Good: great value, very fast, looks good, competent on the road
Not so good: unrefined, but not in a good way, frustrating gearbox
I'm not sure it's fair to line the SEAT Ibiza Cupra up alongside some of the best junior hot hatches we've ever seen, as we've done below. In a very short period of time we've witnessed the launch of the Ford Fiesta ST, Peugeot 208 GTi and the Clio Renaultsport 200 Turbo. They're all very different, and though most here at CompleteCar.ie agree that they'd have the Fiesta, none of us would feel short-changed by having to 'make do' with the others. Into this battleground wades SEAT's hot new Ibiza. Or does it?
You see, the Ibiza Cupra costs just €22,875, which is about €3,000 cheaper than the next nearest of that trio - and that's the rather spartan entry-level Fiesta ST. in contrast, the Ibiza comes loaded to the gunwales with equipment, including bi-Xenon headlights with LED daytime running lamps, 17-inch alloys, sports seat and steering wheel and SEAT Touch, the removable satnav/computer system. The other cars can't compete in terms of value for money (though the Peugeot 208 GTi is well-equipped). The SEAT's running costs are just as low as the Peugeot's and Ford's too. Although its turbocharged 1.4-litre TSI engine produces 180hp and 250Nm of, it emits just 139g/km and the official combined consumption figure is 5.9litres/100km (47.9mpg), even if it's nigh on impossible to get close to that in real world conditions.
And in truth (and in isolation), the Ibiza Cupra feels as quick as any road car needs to be. A 0-100km/h time of 6.9 seconds is fast in most people's books and it does feel decently rapid on the open road. Indeed, put your foot down and there's a purposeful roar from the intake (thanks to a sound actuator) and centrally mounted exhaust system. It's more impressive in the mid-range than it is off the line in terms of pace, though that's partly to do with the DSG dual-clutch transmission.
It's the only gearbox option in the Ibiza Cupra and while, as keen drivers, we'd like to have the option of a manual transmission, we'd put up with the automatic if it was a good one. Sadly, in the car we tested, it was not. In standard mode it's all too keen to change up a gear to conserve fuel, which means you put your foot down more than you want to for a quick burst of acceleration. This then results in a drop in two gears as the engine screams towards the redline. The subsequent delay is far from ideal. Taking control via the wheel-mounted paddles doesn't seem to improve this response. There's a Sport mode too, though that takes things a little too far the other way, holding onto gears much too long, even if you have only part-throttle applied. In about 600 kilometres of varied driving we couldn't get used to its calibration and in the end it just frustrated us.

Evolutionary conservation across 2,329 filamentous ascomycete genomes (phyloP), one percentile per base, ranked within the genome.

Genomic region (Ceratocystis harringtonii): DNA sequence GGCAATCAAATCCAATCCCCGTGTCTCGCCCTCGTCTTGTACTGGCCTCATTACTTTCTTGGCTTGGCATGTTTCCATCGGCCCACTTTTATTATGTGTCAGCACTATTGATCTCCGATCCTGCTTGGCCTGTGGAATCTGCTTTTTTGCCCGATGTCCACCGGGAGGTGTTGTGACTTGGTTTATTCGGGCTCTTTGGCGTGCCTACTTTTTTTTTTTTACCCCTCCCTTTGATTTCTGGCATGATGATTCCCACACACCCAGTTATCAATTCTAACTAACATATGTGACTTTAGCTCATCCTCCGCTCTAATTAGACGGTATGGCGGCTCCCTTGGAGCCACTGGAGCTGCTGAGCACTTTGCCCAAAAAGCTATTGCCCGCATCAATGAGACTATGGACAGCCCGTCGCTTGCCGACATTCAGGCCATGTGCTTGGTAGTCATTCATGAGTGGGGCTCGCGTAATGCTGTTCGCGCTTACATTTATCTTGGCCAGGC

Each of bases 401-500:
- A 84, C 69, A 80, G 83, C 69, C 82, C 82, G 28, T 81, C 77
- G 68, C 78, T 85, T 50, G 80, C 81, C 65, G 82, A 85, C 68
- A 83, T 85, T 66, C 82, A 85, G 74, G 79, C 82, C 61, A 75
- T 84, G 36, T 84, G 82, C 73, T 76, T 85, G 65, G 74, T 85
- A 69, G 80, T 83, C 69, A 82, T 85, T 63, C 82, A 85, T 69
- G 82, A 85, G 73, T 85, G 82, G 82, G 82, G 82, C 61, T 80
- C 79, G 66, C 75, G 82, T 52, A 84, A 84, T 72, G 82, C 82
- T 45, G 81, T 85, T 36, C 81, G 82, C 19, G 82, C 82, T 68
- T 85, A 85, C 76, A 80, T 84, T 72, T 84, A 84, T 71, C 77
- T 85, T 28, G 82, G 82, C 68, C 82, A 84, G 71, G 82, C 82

On twisty mountain roads the chassis itself does well. The steering wheel is a joy to hold and turn-in is direct. There's not all that much feel through the rim, but we've come to expect that of a lot of modern cars. The brakes are strong and the pedal firmly modulated, which we like. Body and wheel control are exemplary, though we guess that's due to an inherently stiff spring, damper and anti-roll bar set-up. This makes itself felt when you hit a lateral ridge mid-corner and the rear end skips a little. Low profile tyres probably don't help either, though we love the look of the 17-inch alloys.
Back in mundane driving world the lack of give in the suspension, presumably in the form of firmer bushing, results in high levels of road noise transmitted into the cabin. This is not a car you'd choose to do a regular long motorway commute in.
In fairness, that can be said of most of the alternatives listed here (Peugeot aside). Money no object we'd still take the Fiesta ST, but who lives in a world where money is no object? For the price, the Ibiza Cupra stands alone in the market at a distinctly different price point to the other junior hot hatches. It may not be a perfect car, but it's still a desirable one.